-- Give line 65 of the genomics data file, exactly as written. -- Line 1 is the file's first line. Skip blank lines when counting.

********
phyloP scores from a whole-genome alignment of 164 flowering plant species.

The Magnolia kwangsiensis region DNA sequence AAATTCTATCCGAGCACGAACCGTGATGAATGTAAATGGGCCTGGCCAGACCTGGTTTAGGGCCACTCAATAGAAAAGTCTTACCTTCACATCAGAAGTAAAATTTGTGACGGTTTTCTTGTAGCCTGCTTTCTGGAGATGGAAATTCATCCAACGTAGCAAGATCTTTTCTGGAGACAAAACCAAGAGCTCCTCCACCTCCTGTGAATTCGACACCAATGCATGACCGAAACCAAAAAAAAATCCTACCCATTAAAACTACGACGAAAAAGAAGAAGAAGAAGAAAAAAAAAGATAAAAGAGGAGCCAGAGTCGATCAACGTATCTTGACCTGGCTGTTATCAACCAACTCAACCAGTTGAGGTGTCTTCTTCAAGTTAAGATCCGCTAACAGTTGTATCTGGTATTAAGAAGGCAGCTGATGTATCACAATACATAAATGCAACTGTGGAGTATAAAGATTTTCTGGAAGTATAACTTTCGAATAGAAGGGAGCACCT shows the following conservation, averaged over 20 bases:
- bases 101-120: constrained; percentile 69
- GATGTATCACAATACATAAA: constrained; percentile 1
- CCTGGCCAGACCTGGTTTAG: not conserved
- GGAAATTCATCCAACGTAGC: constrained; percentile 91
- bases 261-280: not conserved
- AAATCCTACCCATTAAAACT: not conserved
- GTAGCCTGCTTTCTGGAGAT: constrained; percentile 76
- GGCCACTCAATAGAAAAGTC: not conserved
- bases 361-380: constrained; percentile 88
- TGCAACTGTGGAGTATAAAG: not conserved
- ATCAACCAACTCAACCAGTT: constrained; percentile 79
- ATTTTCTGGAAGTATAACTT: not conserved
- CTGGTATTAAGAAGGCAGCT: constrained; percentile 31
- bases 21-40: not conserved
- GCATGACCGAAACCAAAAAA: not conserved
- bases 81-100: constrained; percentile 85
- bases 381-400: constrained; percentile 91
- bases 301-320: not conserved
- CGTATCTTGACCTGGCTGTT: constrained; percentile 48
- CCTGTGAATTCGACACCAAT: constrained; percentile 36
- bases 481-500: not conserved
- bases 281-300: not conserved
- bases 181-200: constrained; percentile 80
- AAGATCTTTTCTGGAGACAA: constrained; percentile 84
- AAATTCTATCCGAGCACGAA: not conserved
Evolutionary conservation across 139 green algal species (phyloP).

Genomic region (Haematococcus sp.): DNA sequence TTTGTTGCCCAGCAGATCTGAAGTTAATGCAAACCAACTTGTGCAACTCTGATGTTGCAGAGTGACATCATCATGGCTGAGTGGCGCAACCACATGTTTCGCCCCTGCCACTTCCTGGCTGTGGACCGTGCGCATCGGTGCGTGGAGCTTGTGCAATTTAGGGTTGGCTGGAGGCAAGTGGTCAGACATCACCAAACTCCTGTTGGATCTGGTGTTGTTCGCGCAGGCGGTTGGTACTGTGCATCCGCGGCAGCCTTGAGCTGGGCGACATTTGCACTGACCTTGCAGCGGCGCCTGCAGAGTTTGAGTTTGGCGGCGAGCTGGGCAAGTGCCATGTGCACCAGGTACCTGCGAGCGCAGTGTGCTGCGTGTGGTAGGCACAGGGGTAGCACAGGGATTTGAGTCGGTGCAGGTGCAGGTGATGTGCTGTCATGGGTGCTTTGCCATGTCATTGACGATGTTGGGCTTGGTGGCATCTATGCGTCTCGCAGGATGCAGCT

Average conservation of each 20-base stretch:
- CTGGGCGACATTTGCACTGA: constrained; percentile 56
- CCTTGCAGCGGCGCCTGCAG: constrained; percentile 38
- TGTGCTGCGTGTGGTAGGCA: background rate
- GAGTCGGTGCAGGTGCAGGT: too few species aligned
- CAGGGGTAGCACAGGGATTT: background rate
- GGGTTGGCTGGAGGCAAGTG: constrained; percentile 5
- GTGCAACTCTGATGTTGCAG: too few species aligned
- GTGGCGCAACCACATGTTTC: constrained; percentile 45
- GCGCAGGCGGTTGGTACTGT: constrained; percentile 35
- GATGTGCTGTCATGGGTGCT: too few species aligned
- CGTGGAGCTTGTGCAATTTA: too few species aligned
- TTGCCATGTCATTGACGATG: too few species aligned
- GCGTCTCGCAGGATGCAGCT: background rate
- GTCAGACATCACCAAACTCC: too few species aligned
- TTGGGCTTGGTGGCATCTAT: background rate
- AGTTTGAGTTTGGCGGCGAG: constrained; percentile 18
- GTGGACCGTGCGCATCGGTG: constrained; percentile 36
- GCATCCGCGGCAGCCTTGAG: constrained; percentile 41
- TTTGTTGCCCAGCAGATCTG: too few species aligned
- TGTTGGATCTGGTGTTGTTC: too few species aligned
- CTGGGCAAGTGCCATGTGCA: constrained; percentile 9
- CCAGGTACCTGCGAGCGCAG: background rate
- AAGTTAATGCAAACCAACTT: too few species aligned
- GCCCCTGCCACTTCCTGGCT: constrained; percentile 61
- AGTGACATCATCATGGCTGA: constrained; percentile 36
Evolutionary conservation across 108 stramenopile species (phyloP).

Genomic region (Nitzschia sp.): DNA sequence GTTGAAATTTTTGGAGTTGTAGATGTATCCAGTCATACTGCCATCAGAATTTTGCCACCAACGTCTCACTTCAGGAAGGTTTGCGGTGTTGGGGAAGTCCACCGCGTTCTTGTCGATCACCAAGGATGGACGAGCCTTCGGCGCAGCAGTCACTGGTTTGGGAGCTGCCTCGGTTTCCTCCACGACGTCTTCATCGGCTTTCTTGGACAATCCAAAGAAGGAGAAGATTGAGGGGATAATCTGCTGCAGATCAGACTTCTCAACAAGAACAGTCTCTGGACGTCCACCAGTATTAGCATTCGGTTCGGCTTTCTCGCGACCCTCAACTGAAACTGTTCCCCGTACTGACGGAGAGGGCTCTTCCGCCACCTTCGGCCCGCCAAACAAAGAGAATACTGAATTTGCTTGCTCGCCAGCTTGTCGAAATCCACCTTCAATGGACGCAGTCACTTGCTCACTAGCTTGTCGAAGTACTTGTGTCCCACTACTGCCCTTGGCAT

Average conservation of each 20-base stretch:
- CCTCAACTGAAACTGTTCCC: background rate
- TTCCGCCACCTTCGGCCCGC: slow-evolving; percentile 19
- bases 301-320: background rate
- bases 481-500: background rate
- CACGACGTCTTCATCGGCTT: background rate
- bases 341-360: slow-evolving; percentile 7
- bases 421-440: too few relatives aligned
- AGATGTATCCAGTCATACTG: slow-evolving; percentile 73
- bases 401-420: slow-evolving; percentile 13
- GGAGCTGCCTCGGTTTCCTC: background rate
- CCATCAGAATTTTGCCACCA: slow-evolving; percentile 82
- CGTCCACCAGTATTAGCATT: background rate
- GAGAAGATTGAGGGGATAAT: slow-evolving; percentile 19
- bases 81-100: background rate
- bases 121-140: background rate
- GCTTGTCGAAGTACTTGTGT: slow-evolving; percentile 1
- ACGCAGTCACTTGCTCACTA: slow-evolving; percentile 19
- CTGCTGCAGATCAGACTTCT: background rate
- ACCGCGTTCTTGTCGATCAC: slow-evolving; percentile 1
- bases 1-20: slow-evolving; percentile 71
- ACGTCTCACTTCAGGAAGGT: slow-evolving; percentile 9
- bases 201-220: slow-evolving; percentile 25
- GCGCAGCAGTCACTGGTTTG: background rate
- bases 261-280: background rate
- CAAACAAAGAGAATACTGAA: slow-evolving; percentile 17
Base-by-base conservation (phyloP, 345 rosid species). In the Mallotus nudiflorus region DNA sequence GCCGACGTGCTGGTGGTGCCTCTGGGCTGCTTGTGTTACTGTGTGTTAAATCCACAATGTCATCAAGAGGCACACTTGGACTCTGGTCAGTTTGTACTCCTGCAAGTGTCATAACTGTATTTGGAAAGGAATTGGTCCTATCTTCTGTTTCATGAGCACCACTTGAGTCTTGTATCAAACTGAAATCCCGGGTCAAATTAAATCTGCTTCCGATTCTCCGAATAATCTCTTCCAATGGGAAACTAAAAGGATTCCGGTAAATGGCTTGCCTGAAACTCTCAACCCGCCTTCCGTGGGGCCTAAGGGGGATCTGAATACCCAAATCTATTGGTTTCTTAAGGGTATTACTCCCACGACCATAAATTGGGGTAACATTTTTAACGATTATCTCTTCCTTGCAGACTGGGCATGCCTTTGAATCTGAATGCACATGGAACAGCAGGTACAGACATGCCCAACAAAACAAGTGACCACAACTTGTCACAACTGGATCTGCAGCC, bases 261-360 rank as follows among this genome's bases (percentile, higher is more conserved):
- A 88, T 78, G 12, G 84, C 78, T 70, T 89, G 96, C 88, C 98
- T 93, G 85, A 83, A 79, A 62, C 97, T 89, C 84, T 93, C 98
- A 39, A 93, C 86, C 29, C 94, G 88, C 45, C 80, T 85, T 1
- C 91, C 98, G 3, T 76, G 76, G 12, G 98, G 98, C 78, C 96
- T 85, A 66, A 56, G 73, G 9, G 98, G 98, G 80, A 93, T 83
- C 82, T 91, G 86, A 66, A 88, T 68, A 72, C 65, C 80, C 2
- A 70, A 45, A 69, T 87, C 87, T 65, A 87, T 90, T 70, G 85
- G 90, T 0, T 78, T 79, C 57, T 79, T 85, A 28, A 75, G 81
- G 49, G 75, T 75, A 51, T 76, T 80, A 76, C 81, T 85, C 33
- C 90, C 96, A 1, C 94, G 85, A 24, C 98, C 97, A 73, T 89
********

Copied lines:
- bases 421-440: too few relatives aligned